Edging An Overgrown Lawn

photo by SriMesh
I'm going to be honest. For a long time I didn't even know edging a lawn was a thing! There's a lot of things you don't learn growing up in an apartment.

Edging your lawn isn't that difficult but if its been many months or years since your lawn has been edged it's going to be a little harder than usual.

If you haven't edged your lawn where it meets a hard surface like a driveway, it's going to be very tough to get a clean edge. I ran into that problem recently and this is how I tackled it.

Grass Growing On Sidewalk

The grass, roots and soil over time will creep onto the hard surface. If it's been months or years (or never?) you might find yourself with an edge that looks like the (crude) illustration below.

What you want is an edge that looks like this:
In a situation like this, a string trimmer won't cut it, you'll need an edger as I discussed in my trimmer vs edger post. But that's just going to make things easier, it's not going to make it easy.

Edgers Are More Powerful Than String Trimmers

This is the general rule. I'm sure there's some cheap lawn edger out there somewhere made entirely out of plastic and gumdrops but for the most part, an edger will work better.

The edger is going to cut the grass and roots and define an edge. It's not a magical tool that will get rid of the grass and soil on the cut side. You're going to have to get out the cut side somehow.

Sometimes you can pull the overgrown grass out. That may not always work so sometimes a hoe will help, sometimes you'll have to try using tools, your hands and your feet.

 don't try edging for a few days after it's rained
Going around the edge from the outside with the trimmer in the trimming position will help loosen it. You want to cut on top of the hard surface in between the concrete and the overgrowth. It will make things easier if the soil is dry, so don't try edging for a few days after it's rained.

Where's the Edge?

They physical challenges of cutting through the roots and getting all that extra dirt off your walks and drive way aren't even the biggest problem. The biggest problem is... How do you find the edge?

You can't see it. You know it's there somewhere. An edger like the Black and Decker Electric Edger (click photo for more details) has an edge guide that will ride along the side of the hard surface so you can make sure you create a tight edge, but where do you even start?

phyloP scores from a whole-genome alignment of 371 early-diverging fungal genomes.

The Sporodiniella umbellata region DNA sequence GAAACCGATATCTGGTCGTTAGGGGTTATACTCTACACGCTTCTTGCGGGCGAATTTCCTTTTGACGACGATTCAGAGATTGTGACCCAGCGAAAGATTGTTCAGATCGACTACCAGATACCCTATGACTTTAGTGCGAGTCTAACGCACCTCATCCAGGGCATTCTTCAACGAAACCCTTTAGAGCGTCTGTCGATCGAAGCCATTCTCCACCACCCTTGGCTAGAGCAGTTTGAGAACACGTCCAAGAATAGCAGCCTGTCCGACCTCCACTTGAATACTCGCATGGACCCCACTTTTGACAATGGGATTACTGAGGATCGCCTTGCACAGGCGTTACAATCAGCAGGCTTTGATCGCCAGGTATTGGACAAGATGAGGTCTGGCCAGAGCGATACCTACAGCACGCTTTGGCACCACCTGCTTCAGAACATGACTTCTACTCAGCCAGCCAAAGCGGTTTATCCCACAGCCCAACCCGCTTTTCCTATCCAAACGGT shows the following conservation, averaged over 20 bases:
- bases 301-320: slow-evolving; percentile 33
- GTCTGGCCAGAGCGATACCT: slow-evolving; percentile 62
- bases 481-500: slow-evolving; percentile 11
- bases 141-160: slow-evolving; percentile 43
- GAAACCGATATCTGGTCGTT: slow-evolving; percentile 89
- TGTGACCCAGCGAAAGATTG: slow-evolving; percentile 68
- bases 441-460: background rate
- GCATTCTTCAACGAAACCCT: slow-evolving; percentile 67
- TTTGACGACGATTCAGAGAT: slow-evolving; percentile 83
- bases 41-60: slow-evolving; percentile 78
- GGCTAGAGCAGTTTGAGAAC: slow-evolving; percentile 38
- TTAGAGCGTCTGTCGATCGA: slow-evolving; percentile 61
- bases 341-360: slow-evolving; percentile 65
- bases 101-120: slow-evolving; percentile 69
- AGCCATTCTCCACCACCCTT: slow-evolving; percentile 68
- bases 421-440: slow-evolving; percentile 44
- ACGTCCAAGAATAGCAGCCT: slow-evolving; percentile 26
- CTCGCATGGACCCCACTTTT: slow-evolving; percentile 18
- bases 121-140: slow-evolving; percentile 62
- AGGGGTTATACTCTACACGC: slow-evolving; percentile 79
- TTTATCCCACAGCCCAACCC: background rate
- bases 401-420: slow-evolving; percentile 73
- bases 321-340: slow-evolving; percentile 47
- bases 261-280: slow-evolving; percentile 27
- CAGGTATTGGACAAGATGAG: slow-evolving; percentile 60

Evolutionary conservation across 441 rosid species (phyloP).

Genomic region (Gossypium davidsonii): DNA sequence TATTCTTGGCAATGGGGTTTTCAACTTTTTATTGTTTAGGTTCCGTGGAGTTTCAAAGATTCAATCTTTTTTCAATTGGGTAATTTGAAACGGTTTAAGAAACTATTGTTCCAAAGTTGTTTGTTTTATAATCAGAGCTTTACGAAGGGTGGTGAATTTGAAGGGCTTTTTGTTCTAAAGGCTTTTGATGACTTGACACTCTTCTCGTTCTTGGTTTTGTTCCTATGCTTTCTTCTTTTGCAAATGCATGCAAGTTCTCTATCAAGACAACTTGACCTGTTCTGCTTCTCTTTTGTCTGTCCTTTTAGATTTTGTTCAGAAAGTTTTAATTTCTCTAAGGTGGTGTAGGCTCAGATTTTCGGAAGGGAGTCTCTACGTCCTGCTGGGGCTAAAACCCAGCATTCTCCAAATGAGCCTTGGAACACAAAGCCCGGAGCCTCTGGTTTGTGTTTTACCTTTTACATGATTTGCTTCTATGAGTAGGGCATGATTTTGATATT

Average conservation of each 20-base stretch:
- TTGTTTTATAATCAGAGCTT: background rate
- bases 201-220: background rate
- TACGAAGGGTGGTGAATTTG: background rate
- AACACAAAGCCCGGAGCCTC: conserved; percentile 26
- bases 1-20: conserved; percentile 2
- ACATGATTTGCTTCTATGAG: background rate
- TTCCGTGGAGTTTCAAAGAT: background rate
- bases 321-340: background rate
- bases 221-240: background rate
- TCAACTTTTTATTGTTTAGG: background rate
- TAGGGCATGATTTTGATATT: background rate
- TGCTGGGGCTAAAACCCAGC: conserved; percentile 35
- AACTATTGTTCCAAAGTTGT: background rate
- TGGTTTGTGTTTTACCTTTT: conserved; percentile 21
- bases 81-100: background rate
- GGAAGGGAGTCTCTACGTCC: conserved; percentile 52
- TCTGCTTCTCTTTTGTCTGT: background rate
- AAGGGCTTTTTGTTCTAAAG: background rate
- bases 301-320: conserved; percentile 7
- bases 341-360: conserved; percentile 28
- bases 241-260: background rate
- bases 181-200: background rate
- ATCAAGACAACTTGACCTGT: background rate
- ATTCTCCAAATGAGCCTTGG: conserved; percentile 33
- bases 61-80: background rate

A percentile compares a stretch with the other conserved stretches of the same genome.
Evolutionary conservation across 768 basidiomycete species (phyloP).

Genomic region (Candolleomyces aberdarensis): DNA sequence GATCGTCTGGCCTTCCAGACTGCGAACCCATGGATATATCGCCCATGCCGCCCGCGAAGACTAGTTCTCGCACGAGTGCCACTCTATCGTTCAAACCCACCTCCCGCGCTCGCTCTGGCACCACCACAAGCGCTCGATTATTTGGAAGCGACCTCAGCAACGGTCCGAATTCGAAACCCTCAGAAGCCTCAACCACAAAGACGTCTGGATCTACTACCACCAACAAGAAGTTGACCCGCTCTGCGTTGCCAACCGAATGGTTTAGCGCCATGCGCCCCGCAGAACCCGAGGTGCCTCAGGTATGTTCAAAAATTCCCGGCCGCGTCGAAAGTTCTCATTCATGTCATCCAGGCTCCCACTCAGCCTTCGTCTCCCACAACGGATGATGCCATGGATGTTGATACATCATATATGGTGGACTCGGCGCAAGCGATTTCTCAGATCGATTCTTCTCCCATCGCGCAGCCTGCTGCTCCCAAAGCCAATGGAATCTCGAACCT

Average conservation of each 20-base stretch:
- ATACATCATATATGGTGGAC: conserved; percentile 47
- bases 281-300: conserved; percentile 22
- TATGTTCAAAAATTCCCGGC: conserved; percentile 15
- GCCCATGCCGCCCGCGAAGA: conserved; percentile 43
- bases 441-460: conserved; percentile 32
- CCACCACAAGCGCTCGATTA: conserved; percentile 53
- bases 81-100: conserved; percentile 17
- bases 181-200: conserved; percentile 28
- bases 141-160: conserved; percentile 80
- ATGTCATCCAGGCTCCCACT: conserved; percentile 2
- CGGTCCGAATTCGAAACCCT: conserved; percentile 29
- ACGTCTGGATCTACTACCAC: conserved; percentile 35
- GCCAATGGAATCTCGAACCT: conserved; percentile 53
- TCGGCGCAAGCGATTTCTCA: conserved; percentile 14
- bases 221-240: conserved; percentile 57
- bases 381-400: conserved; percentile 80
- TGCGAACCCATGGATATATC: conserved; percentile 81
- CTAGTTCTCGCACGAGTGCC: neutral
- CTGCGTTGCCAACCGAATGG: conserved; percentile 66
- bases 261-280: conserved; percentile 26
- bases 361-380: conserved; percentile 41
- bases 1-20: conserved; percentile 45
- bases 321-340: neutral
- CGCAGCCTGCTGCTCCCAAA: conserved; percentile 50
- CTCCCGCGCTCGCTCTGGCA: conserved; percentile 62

Hitting the concrete can dull or damage your edger and there are likely safety concerns as well. Finding the edge is important.

There are a number of ways you can find your edge so you can start using your edger.
  • Poke your finger in to see where the hard surface ends.
  • Use a square spade to start defining the edge.
  • Try kicking it with the side of your foot if it's not too bad.
  • Use a string trimmer in the trimming position (parallel with the ground) to eat away at a 1-2' area so you can see the edge and get the edger in. It's a waste of string gas or battery power to try and do the whole edge this way.
  • Use a hoe parallel to the edge to chip away at a bit of the overgrown area.
After you've gone through with your edger you need to clean up as described above. If your soil is dry you can use a blower to blow the debris back into the lawn where it will break down. If it's not that dry, leave it out in the sun for a bit until it dries out then blow it or sweep it.

And remember, it's important to follow the safety guidelines outlined in your owner's manual when using these tools. Safety glasses are very important because these tools will kick up dirt, stones and anything else they find. For years now, manufacturers have been making cool looking safety glasses that look like sunglasses so you don't have to worry about looking dorky.
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  1. Excellent article. Thank you for addressing how to find the edge!

  2. THANK YOU!!! I just got an edger and don't want to mess things up. My lawn hasn't been edged since December! This was very helpful!!!

  3. It's actually much easier to do this AFTER it has rained. The ground is soft and easier to penetrate than when it's hard and dried out. Having just edged the sidewalk that leads to my front door (after 15 years of never doing it), I know what I'm talking about.